Sessions: No plan to recuse from DOJ Trump probes

Sessions: No plan to recuse from DOJ Trump probes
© Greg Nash

Sen. Jeff SessionsJefferson (Jeff) Beauregard SessionsRosenstein: Zero tolerance immigration policy 'never should have been proposed or implemented' Sessions, top DOJ officials knew 'zero tolerance' would separate families, watchdog finds Sen. Hawley tramples the 2020 vote in his run to 2024 MORE (R-Ala.), President Trump's nominee for attorney general, does not plan to recuse himself from potential Justice Department investigations connected to Trump, Politico reported.

Sessions said in written responses to members of the Senate Judiciary Committee that he is "not aware of a basis to recuse myself" from investigations into incidents involving the president, such as Russian meddling in the presidential race or issues relating to conflicts of interest.

During his confirmation hearing, Sessions said he would recuse himself from any possible investigations related to former Democratic presidential nominee Hillary ClintonHillary Diane Rodham ClintonFor Joe Biden, an experienced foreign policy team Millennials and the great reckoning on race Biden chooses Amanda Gorman as youngest known inaugural poet MORE if he was confirmed as attorney general.


He said the politically charged comments he made about Clinton during the presidential campaign would give the appearance that he is not impartial in potential probes of the private email server she used while secretary of State.

"I do believe that that could place my objectivity in question," Sessions told Senate Judiciary Committee Chairman Chuck GrassleyChuck GrassleyImpeachment trial tests Trump's grip on Senate GOP McConnell about to school Trump on political power for the last time Overnight Health Care: Biden unveils COVID-19 relief plan | Post-holiday surge hits new deadly records | Senate report faults 'broken' system for insulin price hikes MORE (R-Iowa). "I believe the proper thing for me to do would be for me to recuse myself."

But Sessions, a strong supporter of Trump during his presidential campaign, did not have the same opinion on issues involving the president.

“If merely being a supporter of the President’s during the campaign warranted recusal from involvement in any matter involving him, then most typical presidential appointees would be unable to conduct their duties,” Sessions told Sen. Patrick LeahyPatrick Joseph LeahyPompeo's flurry of foreign policy moves hampers Biden start Senior Democrat says Hawley, Cruz should step down from Judiciary Congress unveils .3 trillion government spending and virus relief package MORE (D-Vt.) in written responses to the Senate Judiciary Committee.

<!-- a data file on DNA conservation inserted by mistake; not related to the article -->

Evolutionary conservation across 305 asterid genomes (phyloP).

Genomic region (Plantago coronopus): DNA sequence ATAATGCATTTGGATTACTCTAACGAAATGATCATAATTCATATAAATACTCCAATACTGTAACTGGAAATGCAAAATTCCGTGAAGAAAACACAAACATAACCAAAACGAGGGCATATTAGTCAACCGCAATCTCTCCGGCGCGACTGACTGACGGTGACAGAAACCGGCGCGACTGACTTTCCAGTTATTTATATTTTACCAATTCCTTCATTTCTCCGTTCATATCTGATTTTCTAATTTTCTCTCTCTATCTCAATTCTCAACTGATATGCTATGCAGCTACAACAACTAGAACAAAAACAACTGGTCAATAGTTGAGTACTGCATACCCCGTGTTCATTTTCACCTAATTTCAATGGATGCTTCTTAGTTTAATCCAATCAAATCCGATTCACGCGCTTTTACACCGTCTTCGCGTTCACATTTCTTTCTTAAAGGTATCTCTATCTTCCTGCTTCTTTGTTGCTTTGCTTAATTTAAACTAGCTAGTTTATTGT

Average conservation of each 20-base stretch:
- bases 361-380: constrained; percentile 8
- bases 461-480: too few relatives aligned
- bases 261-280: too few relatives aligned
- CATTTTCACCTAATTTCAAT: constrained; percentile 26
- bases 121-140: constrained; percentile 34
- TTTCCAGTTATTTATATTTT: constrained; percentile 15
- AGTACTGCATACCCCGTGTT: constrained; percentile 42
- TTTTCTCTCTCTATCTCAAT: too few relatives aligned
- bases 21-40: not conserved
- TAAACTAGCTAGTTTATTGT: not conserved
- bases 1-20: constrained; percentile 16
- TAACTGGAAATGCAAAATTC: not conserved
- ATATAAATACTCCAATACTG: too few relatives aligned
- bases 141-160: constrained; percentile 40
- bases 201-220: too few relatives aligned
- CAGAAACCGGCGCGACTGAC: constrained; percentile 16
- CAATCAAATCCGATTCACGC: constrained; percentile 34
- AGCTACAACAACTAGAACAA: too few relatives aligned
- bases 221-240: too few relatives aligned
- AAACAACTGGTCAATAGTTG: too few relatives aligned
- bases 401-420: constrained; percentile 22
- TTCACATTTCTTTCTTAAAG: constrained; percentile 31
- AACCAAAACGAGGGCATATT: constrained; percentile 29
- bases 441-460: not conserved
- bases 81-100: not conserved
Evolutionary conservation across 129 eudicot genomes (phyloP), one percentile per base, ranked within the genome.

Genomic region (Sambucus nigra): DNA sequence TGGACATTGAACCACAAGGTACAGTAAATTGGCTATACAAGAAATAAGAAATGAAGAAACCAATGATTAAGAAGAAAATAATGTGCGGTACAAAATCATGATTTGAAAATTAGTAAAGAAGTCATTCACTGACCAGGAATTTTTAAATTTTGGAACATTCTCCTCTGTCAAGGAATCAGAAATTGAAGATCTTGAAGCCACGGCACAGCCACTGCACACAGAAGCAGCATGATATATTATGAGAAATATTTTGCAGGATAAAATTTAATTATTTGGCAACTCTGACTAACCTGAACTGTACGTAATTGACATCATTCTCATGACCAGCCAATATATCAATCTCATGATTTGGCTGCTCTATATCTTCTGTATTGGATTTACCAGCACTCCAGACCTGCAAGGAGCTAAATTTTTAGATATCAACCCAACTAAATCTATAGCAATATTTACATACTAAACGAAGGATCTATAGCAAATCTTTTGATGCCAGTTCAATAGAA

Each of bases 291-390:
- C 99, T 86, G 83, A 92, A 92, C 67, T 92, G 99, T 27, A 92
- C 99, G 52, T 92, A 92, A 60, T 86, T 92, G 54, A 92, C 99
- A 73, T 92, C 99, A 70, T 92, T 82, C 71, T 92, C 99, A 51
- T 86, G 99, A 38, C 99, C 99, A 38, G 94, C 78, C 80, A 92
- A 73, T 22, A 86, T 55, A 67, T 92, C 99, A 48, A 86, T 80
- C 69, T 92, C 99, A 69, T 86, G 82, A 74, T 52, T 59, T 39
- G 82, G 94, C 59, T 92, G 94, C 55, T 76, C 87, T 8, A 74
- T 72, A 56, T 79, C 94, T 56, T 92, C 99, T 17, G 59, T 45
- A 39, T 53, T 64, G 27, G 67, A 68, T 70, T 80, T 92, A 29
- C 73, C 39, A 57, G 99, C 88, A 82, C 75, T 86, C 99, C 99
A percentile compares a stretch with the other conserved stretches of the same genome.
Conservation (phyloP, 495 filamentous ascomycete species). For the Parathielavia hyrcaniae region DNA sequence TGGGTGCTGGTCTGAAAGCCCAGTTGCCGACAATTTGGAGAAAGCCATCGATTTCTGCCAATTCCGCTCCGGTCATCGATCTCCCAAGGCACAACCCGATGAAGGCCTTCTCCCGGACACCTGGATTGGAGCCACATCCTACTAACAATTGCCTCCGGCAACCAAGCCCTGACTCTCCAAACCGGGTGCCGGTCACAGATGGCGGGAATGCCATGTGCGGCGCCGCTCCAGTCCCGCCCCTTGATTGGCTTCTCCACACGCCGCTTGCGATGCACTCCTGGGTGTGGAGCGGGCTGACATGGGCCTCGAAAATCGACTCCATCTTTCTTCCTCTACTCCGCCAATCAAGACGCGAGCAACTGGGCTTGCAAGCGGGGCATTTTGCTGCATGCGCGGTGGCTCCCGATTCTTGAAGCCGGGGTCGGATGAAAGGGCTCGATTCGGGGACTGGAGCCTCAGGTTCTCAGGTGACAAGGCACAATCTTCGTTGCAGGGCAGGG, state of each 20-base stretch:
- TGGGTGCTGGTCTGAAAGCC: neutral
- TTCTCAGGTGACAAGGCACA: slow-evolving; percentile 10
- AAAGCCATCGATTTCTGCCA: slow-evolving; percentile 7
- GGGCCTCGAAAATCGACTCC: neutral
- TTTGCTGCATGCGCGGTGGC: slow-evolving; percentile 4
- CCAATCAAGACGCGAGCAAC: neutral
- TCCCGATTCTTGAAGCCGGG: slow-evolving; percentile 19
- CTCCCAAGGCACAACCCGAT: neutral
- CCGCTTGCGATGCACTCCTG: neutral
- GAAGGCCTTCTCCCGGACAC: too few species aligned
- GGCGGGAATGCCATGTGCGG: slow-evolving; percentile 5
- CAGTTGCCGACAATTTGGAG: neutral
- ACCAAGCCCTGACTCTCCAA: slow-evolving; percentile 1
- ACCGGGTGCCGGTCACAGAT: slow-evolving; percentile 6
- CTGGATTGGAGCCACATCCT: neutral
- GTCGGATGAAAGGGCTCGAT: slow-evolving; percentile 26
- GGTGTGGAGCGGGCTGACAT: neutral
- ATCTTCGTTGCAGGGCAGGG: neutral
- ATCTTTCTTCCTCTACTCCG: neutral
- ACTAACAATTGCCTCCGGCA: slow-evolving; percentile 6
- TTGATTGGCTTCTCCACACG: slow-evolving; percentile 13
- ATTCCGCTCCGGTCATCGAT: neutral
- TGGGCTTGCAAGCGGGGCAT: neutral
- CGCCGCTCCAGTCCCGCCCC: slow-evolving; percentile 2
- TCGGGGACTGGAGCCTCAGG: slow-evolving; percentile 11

The remark comes from Sessions's "questions for the record," which is part of the confirmation process.

Sessions said if a "specific matter arose where I believed my impartiality might reasonably be questioned, I would consult with Department ethics officials regarding the most appropriate way to proceed."

"As I made clear at my confirmation hearing, I will always be fair," he said, "and work within the law and the established procedures of the Department.”
Sessions also said he wouldn't recuse himself from voting to confirm other Cabinet nominees.

“To do otherwise would reduce the representation to which the State is constitutionally entitled,” Sessions said. “I would also note that other senators in my situation have proceeded in the same manner.”

Democrats on the Judiciary Committee are expected to delay Tuesday's committee vote on Sessions.
A spokesman for Sen. Dianne FeinsteinDianne Emiel FeinsteinBottom line Trump vetoes bipartisan driftnet fishing bill Dumping Abraham Lincoln? A word of advice to the 'cancel culture' MORE (D-Calif.) told The Associated Press that she would request Sessions's nomination be pushed to next week to "give the committee more time to conduct its due diligence." 
The Senate Judiciary Committee is scheduled to hold a vote on Sessions's nomination Tuesday morning — but any lawmaker on the committee can request that a nomination be held for a week the first time it appears on the committee's agenda.